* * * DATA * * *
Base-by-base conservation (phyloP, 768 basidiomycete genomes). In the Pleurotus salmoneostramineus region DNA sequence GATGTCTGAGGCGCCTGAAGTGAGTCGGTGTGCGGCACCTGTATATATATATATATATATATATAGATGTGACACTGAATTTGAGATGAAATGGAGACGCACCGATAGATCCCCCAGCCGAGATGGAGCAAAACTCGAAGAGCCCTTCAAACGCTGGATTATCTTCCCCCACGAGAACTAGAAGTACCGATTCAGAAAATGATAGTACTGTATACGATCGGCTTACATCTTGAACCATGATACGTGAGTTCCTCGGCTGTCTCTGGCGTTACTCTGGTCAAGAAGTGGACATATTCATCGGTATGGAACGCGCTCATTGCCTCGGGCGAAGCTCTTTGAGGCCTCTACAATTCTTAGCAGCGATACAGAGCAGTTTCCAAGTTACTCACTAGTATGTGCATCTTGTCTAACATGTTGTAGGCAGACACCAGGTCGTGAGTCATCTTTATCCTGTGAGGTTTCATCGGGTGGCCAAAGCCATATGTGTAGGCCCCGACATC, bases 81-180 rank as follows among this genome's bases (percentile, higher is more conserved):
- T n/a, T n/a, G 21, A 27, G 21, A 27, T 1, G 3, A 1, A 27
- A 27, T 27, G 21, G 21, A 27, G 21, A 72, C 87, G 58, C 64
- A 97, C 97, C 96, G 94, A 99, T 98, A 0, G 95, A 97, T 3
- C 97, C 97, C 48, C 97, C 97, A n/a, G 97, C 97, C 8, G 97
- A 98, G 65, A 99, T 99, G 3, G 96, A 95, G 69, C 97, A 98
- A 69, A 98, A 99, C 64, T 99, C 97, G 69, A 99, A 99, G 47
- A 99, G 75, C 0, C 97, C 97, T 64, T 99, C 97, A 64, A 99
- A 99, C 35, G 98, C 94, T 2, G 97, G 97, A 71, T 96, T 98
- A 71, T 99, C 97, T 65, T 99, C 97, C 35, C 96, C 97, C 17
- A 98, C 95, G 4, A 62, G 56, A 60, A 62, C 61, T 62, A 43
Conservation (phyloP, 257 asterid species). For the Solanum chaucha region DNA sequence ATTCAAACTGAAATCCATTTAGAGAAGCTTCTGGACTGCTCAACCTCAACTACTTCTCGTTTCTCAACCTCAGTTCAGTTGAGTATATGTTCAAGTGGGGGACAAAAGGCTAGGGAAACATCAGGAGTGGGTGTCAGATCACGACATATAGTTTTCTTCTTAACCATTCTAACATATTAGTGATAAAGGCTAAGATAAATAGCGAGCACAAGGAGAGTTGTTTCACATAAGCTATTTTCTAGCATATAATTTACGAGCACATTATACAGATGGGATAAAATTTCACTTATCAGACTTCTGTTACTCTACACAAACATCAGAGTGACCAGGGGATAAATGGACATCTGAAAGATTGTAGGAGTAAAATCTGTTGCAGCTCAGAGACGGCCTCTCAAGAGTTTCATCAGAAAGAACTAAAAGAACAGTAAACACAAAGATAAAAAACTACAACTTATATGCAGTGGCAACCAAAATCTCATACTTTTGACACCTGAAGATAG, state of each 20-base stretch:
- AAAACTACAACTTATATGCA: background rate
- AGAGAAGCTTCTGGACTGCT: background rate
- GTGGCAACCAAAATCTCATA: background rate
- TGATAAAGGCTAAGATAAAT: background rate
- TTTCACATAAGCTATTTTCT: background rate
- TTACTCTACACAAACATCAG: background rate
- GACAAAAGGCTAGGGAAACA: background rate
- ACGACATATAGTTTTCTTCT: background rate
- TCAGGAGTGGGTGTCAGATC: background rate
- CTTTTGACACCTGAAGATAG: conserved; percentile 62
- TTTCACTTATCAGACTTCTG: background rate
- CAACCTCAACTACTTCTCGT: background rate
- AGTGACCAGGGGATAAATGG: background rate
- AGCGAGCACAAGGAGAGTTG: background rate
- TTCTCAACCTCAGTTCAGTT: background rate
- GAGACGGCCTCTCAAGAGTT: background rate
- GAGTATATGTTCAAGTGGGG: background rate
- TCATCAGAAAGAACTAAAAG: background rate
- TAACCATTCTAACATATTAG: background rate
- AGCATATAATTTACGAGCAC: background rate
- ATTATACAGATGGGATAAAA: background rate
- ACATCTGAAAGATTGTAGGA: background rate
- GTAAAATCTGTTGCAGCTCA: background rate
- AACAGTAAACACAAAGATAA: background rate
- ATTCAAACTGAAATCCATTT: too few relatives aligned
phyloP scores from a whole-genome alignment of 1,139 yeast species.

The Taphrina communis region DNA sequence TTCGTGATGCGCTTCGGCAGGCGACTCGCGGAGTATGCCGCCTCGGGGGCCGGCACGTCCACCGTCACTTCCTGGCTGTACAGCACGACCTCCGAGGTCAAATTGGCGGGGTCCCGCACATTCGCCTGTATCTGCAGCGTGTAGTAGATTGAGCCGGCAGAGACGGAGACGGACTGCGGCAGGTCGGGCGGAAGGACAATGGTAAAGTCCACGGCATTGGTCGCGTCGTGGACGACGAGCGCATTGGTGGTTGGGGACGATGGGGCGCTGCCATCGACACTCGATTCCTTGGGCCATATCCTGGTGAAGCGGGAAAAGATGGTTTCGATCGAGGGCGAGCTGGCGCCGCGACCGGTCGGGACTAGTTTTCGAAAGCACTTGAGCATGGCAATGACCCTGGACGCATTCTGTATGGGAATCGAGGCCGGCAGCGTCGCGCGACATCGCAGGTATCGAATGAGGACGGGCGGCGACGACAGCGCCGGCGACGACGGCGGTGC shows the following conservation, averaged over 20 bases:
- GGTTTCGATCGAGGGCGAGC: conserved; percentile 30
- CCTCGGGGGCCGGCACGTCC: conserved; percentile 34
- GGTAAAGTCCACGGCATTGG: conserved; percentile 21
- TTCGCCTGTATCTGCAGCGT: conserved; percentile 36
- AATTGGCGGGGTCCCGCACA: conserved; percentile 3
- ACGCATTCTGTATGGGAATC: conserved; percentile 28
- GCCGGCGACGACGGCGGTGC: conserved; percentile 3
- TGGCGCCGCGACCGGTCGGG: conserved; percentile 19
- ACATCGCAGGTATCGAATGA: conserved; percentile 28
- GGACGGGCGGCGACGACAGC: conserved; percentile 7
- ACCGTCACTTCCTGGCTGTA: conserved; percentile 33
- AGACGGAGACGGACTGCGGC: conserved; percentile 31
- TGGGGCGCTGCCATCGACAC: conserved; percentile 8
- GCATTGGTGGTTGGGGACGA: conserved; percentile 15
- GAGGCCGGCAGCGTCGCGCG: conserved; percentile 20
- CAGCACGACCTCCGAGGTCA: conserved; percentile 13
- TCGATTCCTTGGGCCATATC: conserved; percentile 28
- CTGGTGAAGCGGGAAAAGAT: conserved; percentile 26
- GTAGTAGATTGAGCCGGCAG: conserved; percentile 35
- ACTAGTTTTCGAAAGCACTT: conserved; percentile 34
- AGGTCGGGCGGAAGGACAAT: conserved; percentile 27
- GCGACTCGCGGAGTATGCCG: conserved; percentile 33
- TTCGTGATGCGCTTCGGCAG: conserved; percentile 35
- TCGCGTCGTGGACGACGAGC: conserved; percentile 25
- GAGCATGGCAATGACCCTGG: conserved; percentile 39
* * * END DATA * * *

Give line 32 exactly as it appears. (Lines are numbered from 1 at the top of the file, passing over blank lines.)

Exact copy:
- AGCATATAATTTACGAGCAC: background rate